On one end of the contributors’ spectrum, art historian Claire Bishop—legendary for her attack on Relational Aesthetics in a 2004 October journal article—warns against abandoning aesthetic criteria for ethics when evaluating these works. She argues that much of social practice “focus[es] on micropolitical gestures at the expense of sensuous immediacy,” and favors projects such as Christoph Schlingensief’s “Please Love Austria”(2000), a gimmicky reality-show-style contest in which illegal immigrants, held in a shipping container in a public square, competed for a visa via an online vote. The project sparked national debate across classes and political divides about entrenched racism. Bishop maintains that “models of democracy in art do not have an intrinsic relationship with models of democracy in society,” and that artists should deploy the visual strategies of the societal provocateurin favor of vague progressive ideals.

Other writers take a more context-specific, illustrative tact. Maria Lind, a leading curator of the relational aesthetics generation and current director of Tensta Konsthall in Sweden, privileges institutionally supported projects occurring “slightly off-center.” From Elin Wikström’s poetic creation of bicycles traveling in reverse (“Returnity,”1997) to Apolonija Šušteršič’s “Suggestion for the Day”(2000) that brought various professionals together to discuss topics in Stockholm’s urban development, Lind attests that art can provide a context for civic protagonists working in diverse fields to start a dialogue. Likewise, Carol Becker’s meditation on micro-utopias, Paul Ramírez Jonas’s “Key to the City,” and Marina Abramović’s marathon staring contest “The Artist is Present” promote an inclusive, participatory model of practice. Shannon Jackson’s tantalizing but brief essay revises the topic of spectacle and theatricality, teasing out affinities between social practice and experimental theater. She highlights initiatives such as the WPA-funded Federal Theatre Project and the Mobile Academy, a series of one-on-one sessions with experts that seeks to create an economy of “black market knowledge.”

Brian Holmes and Teddy Cruz, the two best-known activists among the contributors, write powerful manifesto-like essays that also leave the reader wanting more. Cruz concisely frames his notion of “radical proximity”(as opposed to critical distance) in Latin American pedagogical projects against the shrinking public sphere in the age of neoliberalism. Holmes grounds his notion of a socially conscious “eventwork” in historical precedents such as the 1968 Tucumán Arde exhibition in Rosario, Argentina that analyzed local labor struggles, AIDS activism of the ’80s and ’90s, and contemporary antiglobalization movements. Given the production schedule of Living as Form, however, he only had space to add a short afterward on the events of Occupy Wall Street.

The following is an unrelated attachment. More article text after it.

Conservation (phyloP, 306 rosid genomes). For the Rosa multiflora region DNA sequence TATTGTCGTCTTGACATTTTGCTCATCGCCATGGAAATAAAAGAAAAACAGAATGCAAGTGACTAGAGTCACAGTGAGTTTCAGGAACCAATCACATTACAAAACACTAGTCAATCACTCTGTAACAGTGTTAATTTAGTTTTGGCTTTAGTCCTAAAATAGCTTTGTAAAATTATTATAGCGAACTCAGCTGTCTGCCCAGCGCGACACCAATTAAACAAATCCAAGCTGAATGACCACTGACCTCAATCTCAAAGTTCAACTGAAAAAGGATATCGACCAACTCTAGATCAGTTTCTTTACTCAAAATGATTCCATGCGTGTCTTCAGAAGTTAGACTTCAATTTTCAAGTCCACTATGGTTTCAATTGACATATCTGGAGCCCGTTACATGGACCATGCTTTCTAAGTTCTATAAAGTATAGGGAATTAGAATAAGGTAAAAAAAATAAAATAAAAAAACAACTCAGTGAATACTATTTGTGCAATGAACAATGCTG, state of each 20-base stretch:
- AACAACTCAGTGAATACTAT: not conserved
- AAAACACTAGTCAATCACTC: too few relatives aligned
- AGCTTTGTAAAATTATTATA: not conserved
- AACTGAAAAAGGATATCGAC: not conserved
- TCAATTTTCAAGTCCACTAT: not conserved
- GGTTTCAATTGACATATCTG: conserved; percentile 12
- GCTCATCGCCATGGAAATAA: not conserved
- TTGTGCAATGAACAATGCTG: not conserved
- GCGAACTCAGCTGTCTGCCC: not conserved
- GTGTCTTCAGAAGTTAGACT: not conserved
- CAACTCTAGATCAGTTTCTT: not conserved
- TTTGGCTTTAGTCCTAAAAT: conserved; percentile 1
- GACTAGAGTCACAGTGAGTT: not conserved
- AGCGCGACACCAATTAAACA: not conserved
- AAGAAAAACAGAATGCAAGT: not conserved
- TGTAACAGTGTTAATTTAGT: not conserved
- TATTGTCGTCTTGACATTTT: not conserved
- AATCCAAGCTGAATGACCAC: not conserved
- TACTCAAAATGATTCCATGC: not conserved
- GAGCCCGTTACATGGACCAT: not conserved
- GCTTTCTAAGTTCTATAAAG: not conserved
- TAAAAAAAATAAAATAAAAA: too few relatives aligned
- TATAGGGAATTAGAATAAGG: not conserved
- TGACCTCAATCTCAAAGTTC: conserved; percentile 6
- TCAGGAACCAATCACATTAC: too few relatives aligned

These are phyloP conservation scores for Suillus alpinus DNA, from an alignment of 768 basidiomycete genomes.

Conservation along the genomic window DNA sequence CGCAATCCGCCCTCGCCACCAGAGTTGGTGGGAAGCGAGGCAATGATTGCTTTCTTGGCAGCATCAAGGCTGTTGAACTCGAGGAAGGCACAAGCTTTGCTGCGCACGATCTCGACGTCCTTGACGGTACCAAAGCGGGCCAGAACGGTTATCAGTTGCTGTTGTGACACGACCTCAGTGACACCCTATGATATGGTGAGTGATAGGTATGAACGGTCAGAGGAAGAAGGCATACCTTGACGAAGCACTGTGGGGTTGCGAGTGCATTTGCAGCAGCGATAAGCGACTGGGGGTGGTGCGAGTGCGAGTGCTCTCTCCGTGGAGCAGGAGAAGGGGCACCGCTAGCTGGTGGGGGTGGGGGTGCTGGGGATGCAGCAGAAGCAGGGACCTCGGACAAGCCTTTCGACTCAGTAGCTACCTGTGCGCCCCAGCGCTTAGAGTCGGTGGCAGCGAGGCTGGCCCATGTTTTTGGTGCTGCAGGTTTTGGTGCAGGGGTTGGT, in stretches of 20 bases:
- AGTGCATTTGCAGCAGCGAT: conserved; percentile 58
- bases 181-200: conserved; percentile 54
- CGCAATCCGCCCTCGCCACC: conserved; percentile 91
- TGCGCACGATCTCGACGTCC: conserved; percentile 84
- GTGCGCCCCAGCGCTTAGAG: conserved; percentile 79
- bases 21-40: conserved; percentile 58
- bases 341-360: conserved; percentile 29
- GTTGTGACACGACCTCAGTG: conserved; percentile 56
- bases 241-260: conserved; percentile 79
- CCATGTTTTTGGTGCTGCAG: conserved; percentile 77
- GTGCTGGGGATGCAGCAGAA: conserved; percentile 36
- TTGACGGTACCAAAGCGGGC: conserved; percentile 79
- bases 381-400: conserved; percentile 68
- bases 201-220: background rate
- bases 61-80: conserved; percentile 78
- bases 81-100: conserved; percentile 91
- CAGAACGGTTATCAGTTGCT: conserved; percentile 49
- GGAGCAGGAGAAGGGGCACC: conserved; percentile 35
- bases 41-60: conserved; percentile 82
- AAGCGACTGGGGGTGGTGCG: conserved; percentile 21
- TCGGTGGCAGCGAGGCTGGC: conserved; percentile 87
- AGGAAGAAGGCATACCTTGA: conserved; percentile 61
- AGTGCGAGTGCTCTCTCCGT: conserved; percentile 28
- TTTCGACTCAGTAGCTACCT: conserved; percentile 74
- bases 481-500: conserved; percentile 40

Unfortunately, OWS doesn’t make it to the project index, either, though many other initiatives of dubious aesthetic value do. In addition to Tahrir Square, the index includes non-artist initiatives like WikiLeaks and the United Indian Health Services—a Native American community nonprofit. Some of the choices concerning visual artists are also surprising. For instance, rather than featuring Chinese dissident artist Ai Weiwei’s blog—arguably his most political work—Living as Form includes “Fairytale”(2007), a project where Ai brought 1,000 Chinese citizens to the international art exhibition Documenta. This loose methodology of conferring symbolic status on a non-artistic project, under the wrong practitioner, could be construed as empty “radical chic.”

Despite this questionable tactic, Living as Form stands as a thoughtful and motivated survey of recent social practice. The project rightfully positions newer collectives like Public Movement, Chto Delat?, Voina, and Long March Project alongside legendary (yet still under-recognized) artists such as Suzanne Lacy, Mierle Laderman Ukeles, and NSK (Neue Slowenische Kunst). That it ultimately juxtaposes relatively market-friendly projects with those far outside typical structures of both living and funding only mirrors contemporary art’s increasing commodification and hybrid economies, leaving the field open for contestation, elaboration, and artistic response.


Wendy Vogel

WENDY VOGEL is online editor at Art in America.


The Brooklyn Rail

MAY 2012

All Issues